In certain parts of the country, home prices are rising as the country digests trickle down portions of the $Trillion's in money printing coming out of the Fed's QE program. However, a closer look at who is and who isn't buying houses shows that the majority of home buyers are hedge funds and flippers, and not the average American family or first time home buyer.
There was a time when the US housing market was not "driven" by hedge funds armed with government-subsidized, "REO-to-Rent" loans loading up on distressed properties, by banks refusing to release foreclosed properties into the market (thus creating a market subsidy) or by foreigners eager to park their "tax-evaded" wealth with the Anti Money-Laundering exempt National Association of Realtors. Instead, the main driver of US housing were first-time home buyers, "typically couples in their late 20s or early 30s" who historically have accounted for about 40% of home sales. Alas, last year, and all throughout the New Normal, this number has been about 25% lower, or representing just 30% of all sales - Zerohedge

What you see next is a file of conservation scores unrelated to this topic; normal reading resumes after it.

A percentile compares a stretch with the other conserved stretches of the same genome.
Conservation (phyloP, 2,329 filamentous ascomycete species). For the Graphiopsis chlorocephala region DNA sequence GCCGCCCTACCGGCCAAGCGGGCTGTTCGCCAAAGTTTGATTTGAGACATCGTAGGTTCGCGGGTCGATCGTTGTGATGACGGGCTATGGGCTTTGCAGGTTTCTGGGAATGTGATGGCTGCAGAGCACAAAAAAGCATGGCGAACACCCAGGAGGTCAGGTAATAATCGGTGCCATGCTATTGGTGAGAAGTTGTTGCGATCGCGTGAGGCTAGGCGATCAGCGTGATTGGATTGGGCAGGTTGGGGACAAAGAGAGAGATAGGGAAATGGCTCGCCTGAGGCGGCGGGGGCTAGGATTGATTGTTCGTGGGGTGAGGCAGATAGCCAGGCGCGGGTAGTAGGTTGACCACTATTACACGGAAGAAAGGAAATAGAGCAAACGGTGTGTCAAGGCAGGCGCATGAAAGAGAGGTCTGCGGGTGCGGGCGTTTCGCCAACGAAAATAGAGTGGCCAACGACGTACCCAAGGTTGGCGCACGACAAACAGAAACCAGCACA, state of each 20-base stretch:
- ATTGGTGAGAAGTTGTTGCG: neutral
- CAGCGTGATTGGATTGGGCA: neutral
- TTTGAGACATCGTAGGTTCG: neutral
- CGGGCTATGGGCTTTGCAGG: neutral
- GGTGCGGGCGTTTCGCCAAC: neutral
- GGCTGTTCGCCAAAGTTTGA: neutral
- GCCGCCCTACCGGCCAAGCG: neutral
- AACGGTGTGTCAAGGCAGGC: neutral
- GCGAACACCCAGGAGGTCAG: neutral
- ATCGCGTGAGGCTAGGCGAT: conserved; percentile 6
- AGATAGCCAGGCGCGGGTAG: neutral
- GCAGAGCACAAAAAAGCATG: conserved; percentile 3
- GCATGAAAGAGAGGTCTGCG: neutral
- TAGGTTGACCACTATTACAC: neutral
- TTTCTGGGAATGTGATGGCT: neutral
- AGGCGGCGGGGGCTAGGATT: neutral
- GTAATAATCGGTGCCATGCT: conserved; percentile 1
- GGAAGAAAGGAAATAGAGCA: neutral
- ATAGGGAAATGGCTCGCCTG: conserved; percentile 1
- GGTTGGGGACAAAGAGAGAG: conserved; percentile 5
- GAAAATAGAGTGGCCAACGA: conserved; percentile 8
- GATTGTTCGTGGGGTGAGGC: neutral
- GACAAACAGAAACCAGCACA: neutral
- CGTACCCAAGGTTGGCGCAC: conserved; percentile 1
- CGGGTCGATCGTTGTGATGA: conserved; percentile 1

It is these numbers that investors and all Americans need to be cautious about, and remember the winds of the 2007 housing bubble crash. When prices reached their peak in the housing cycle, and the stock markets were reaching all-time highs, the end to it all came not only suddenly, but in a crash that nearly brought down the entire Western financial system.
And this was before $20 trillion dollars was printed by the Fed in the last 5 years, and inflated into the economy.